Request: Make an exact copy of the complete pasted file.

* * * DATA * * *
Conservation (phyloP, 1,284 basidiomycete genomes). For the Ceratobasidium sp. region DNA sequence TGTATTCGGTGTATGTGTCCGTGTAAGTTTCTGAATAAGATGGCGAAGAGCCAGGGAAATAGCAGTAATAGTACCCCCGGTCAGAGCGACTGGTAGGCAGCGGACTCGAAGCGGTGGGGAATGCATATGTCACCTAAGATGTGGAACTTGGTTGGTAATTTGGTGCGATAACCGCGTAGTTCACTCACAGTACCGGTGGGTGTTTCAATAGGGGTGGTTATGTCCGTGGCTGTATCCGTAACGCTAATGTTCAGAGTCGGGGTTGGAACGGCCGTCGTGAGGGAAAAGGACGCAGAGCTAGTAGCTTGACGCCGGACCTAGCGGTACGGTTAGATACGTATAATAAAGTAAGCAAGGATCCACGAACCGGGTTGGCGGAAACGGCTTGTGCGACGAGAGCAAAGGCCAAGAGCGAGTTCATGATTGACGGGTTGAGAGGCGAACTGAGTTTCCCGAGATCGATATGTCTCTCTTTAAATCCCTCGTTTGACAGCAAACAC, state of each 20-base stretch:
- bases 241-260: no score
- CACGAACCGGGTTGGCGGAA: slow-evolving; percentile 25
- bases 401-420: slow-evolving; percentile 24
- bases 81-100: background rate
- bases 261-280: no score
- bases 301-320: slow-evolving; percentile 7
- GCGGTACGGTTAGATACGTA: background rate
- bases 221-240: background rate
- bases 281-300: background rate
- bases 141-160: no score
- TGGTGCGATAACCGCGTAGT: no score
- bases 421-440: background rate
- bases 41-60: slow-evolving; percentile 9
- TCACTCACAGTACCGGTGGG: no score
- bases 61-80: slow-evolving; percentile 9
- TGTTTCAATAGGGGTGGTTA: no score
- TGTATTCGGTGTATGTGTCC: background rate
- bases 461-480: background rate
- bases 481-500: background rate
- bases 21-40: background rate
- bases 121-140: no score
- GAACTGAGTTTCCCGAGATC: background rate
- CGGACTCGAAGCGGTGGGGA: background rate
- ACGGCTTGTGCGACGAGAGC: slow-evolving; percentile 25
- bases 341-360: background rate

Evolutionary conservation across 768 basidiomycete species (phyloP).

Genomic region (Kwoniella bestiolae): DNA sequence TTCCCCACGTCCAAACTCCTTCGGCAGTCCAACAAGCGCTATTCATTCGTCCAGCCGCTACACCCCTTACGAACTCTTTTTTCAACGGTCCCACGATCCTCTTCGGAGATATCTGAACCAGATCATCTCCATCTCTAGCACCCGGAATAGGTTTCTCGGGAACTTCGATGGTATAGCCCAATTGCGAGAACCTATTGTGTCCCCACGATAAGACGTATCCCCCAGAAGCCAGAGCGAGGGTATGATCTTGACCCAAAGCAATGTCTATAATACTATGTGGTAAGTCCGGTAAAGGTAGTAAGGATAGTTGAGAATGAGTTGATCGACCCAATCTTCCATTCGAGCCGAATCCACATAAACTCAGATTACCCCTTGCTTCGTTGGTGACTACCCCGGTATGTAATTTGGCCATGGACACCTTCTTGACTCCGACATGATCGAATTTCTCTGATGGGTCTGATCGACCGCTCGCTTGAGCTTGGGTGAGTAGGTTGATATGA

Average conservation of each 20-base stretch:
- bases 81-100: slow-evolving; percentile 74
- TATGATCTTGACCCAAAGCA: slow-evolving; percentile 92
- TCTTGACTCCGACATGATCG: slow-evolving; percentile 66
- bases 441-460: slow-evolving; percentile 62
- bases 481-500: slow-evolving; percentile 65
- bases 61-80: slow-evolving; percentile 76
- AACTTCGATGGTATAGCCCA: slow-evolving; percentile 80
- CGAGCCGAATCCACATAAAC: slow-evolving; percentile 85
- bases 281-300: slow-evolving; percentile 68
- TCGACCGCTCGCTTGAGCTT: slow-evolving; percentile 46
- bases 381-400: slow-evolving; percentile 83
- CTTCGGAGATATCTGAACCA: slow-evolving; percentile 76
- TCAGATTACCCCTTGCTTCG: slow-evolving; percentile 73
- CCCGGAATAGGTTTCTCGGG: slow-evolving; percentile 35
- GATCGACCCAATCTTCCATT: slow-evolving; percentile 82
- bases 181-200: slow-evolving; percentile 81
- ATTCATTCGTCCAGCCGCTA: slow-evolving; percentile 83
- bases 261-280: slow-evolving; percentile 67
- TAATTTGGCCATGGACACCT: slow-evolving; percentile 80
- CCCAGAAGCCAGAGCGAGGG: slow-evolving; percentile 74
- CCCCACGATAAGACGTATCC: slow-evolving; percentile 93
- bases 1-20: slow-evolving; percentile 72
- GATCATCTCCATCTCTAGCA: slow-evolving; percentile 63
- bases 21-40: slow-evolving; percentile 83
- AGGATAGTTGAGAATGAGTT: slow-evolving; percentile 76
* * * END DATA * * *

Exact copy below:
Conservation (phyloP, 1,284 basidiomycete genomes). For the Ceratobasidium sp. region DNA sequence TGTATTCGGTGTATGTGTCCGTGTAAGTTTCTGAATAAGATGGCGAAGAGCCAGGGAAATAGCAGTAATAGTACCCCCGGTCAGAGCGACTGGTAGGCAGCGGACTCGAAGCGGTGGGGAATGCATATGTCACCTAAGATGTGGAACTTGGTTGGTAATTTGGTGCGATAACCGCGTAGTTCACTCACAGTACCGGTGGGTGTTTCAATAGGGGTGGTTATGTCCGTGGCTGTATCCGTAACGCTAATGTTCAGAGTCGGGGTTGGAACGGCCGTCGTGAGGGAAAAGGACGCAGAGCTAGTAGCTTGACGCCGGACCTAGCGGTACGGTTAGATACGTATAATAAAGTAAGCAAGGATCCACGAACCGGGTTGGCGGAAACGGCTTGTGCGACGAGAGCAAAGGCCAAGAGCGAGTTCATGATTGACGGGTTGAGAGGCGAACTGAGTTTCCCGAGATCGATATGTCTCTCTTTAAATCCCTCGTTTGACAGCAAACAC, state of each 20-base stretch:
- bases 241-260: no score
- CACGAACCGGGTTGGCGGAA: slow-evolving; percentile 25
- bases 401-420: slow-evolving; percentile 24
- bases 81-100: background rate
- bases 261-280: no score
- bases 301-320: slow-evolving; percentile 7
- GCGGTACGGTTAGATACGTA: background rate
- bases 221-240: background rate
- bases 281-300: background rate
- bases 141-160: no score
- TGGTGCGATAACCGCGTAGT: no score
- bases 421-440: background rate
- bases 41-60: slow-evolving; percentile 9
- TCACTCACAGTACCGGTGGG: no score
- bases 61-80: slow-evolving; percentile 9
- TGTTTCAATAGGGGTGGTTA: no score
- TGTATTCGGTGTATGTGTCC: background rate
- bases 461-480: background rate
- bases 481-500: background rate
- bases 21-40: background rate
- bases 121-140: no score
- GAACTGAGTTTCCCGAGATC: background rate
- CGGACTCGAAGCGGTGGGGA: background rate
- ACGGCTTGTGCGACGAGAGC: slow-evolving; percentile 25
- bases 341-360: background rate

Evolutionary conservation across 768 basidiomycete species (phyloP).

Genomic region (Kwoniella bestiolae): DNA sequence TTCCCCACGTCCAAACTCCTTCGGCAGTCCAACAAGCGCTATTCATTCGTCCAGCCGCTACACCCCTTACGAACTCTTTTTTCAACGGTCCCACGATCCTCTTCGGAGATATCTGAACCAGATCATCTCCATCTCTAGCACCCGGAATAGGTTTCTCGGGAACTTCGATGGTATAGCCCAATTGCGAGAACCTATTGTGTCCCCACGATAAGACGTATCCCCCAGAAGCCAGAGCGAGGGTATGATCTTGACCCAAAGCAATGTCTATAATACTATGTGGTAAGTCCGGTAAAGGTAGTAAGGATAGTTGAGAATGAGTTGATCGACCCAATCTTCCATTCGAGCCGAATCCACATAAACTCAGATTACCCCTTGCTTCGTTGGTGACTACCCCGGTATGTAATTTGGCCATGGACACCTTCTTGACTCCGACATGATCGAATTTCTCTGATGGGTCTGATCGACCGCTCGCTTGAGCTTGGGTGAGTAGGTTGATATGA

Average conservation of each 20-base stretch:
- bases 81-100: slow-evolving; percentile 74
- TATGATCTTGACCCAAAGCA: slow-evolving; percentile 92
- TCTTGACTCCGACATGATCG: slow-evolving; percentile 66
- bases 441-460: slow-evolving; percentile 62
- bases 481-500: slow-evolving; percentile 65
- bases 61-80: slow-evolving; percentile 76
- AACTTCGATGGTATAGCCCA: slow-evolving; percentile 80
- CGAGCCGAATCCACATAAAC: slow-evolving; percentile 85
- bases 281-300: slow-evolving; percentile 68
- TCGACCGCTCGCTTGAGCTT: slow-evolving; percentile 46
- bases 381-400: slow-evolving; percentile 83
- CTTCGGAGATATCTGAACCA: slow-evolving; percentile 76
- TCAGATTACCCCTTGCTTCG: slow-evolving; percentile 73
- CCCGGAATAGGTTTCTCGGG: slow-evolving; percentile 35
- GATCGACCCAATCTTCCATT: slow-evolving; percentile 82
- bases 181-200: slow-evolving; percentile 81
- ATTCATTCGTCCAGCCGCTA: slow-evolving; percentile 83
- bases 261-280: slow-evolving; percentile 67
- TAATTTGGCCATGGACACCT: slow-evolving; percentile 80
- CCCAGAAGCCAGAGCGAGGG: slow-evolving; percentile 74
- CCCCACGATAAGACGTATCC: slow-evolving; percentile 93
- bases 1-20: slow-evolving; percentile 72
- GATCATCTCCATCTCTAGCA: slow-evolving; percentile 63
- bases 21-40: slow-evolving; percentile 83
- AGGATAGTTGAGAATGAGTT: slow-evolving; percentile 76